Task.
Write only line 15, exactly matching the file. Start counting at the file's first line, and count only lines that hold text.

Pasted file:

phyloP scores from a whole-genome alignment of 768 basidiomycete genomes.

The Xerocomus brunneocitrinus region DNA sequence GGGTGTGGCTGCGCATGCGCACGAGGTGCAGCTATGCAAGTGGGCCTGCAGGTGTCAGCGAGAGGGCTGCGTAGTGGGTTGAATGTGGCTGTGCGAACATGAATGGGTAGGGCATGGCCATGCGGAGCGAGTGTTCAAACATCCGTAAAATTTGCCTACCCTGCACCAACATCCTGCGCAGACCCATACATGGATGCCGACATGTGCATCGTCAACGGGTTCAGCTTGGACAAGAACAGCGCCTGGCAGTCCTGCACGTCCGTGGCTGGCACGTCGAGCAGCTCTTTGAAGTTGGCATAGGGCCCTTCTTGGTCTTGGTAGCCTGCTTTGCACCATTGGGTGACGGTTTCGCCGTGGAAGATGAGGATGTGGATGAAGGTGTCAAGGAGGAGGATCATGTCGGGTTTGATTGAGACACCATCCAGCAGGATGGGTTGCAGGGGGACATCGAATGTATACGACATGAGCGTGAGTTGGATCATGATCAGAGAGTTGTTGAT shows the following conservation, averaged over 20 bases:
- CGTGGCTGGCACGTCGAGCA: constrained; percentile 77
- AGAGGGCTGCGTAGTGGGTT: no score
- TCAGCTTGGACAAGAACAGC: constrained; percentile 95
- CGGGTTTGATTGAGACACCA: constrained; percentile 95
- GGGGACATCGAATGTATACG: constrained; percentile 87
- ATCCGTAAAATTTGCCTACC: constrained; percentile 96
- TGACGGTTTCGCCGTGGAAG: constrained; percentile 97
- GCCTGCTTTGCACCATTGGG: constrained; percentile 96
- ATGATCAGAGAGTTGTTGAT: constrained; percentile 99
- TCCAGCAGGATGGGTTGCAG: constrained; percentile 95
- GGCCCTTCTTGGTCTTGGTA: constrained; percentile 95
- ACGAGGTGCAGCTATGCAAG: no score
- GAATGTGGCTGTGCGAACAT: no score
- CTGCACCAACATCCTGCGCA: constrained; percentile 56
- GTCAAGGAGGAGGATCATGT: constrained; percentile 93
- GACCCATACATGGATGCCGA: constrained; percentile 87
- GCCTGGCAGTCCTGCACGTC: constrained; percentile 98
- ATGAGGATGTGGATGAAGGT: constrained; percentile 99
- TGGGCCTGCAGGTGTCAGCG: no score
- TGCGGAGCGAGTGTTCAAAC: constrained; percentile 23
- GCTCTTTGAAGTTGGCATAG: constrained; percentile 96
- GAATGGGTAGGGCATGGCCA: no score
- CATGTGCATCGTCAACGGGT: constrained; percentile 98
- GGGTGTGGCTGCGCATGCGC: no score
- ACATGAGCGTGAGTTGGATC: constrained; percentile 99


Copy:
- GAATGTGGCTGTGCGAACAT: no score